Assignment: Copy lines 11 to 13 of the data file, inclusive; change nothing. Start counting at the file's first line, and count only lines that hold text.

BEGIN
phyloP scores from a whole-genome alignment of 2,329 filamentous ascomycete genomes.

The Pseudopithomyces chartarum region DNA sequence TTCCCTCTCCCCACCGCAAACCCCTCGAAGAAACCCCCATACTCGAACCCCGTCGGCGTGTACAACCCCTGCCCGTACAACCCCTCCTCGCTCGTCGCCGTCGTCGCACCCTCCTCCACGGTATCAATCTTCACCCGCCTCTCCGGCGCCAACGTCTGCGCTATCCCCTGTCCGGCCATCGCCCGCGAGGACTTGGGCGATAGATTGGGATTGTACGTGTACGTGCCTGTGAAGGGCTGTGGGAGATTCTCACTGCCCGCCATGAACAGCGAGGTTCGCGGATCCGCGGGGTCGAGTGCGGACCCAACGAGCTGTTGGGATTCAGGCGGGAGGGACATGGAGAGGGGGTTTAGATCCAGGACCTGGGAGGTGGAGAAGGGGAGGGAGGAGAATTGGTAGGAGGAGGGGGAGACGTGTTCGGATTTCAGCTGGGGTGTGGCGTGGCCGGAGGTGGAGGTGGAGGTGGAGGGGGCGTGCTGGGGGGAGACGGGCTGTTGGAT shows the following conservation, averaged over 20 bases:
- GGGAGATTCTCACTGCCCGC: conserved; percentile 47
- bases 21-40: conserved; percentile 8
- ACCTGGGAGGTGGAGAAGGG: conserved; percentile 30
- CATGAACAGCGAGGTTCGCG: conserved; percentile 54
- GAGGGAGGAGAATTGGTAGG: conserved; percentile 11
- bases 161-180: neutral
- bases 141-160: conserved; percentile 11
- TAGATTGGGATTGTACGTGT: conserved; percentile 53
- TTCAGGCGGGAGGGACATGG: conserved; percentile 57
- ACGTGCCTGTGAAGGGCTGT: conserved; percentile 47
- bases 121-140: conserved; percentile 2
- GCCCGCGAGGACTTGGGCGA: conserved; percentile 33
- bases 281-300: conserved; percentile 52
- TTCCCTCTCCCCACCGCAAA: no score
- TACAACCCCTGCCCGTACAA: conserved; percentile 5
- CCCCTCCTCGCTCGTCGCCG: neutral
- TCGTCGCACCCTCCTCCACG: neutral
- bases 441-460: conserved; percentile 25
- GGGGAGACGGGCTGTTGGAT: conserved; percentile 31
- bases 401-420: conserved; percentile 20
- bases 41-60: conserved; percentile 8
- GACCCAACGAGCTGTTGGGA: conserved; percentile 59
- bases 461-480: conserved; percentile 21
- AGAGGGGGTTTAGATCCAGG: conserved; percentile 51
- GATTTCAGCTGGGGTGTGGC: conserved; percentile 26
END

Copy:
- TTCAGGCGGGAGGGACATGG: conserved; percentile 57
- ACGTGCCTGTGAAGGGCTGT: conserved; percentile 47
- bases 121-140: conserved; percentile 2